Navistar Drops 'Poison Pill'

October 17, 2001

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Navistar International Corp. announced it will remove a "poison pill" defense intended to make it prohibitively expensive for a hostile suitor to buy the company.

Shareholders voted to remove the pill, formally called a shareholder rights plan, in a non-binding resolution at Navistar's annual meeting in February, voting 84 percent in favor of repealing the measure. Management, however, had refused to remove the pill, noting in April that the company was in a changing industry at the bottom of a business cycle, with stock prices low relative to long-term prospects.
After continued pressure from stockholders, management changed its mind this month. "Given current conditions in the economy and our industry, continued dialogue with our shareholders about the merits of rights plans is neither productive or relevant to the current challenges facing our company," John Horne, Navistar chairman and CEO, said in a press release.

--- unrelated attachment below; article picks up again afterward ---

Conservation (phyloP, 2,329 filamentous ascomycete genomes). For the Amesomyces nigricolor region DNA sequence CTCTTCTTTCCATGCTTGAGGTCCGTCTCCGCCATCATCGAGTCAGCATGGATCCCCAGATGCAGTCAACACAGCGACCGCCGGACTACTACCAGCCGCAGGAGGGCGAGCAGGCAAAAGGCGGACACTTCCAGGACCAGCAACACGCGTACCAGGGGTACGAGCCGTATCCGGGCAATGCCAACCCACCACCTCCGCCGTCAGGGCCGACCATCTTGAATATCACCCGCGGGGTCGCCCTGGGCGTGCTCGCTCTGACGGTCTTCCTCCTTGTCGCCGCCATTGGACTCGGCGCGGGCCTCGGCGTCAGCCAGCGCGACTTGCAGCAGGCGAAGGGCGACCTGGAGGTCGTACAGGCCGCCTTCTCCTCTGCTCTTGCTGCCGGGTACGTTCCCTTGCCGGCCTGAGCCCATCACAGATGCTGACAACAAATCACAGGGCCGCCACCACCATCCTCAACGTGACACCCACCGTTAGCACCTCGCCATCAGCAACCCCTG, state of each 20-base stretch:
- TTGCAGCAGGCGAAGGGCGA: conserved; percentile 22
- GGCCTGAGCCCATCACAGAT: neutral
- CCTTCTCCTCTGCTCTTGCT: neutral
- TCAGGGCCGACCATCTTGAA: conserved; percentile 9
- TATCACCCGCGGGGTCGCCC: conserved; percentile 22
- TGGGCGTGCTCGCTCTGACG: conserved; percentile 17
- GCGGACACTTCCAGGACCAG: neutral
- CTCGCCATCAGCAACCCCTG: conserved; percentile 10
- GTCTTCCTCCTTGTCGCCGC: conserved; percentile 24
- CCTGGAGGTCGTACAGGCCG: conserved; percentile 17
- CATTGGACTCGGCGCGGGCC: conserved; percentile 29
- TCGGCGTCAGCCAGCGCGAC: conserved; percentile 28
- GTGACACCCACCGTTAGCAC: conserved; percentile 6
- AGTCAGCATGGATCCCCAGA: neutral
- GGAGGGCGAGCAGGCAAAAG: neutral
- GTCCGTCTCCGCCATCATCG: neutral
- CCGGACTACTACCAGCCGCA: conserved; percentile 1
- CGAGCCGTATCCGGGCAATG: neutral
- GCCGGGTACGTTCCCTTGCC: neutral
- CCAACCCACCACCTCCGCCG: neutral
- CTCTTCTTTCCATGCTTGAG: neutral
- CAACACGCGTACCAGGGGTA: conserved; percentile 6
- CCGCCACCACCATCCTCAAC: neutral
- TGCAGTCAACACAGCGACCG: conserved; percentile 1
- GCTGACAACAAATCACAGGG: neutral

The pill requires any potential buyer to negotiate with the board. It was enacted in April 1999 amid speculation that the company was a takeover target by rival truck makers. The provision was to be triggered only if a group or person bought or made a tender offer for 15% or more of its shares outstanding. Navistar shareholders would then have the right to acquire additional Navistar common stock at a 50% discount.
In removing the pill, shareholders will automatically be paid 1 cent in cash for each right. There is currently one right attached to each outstanding share of common stock.

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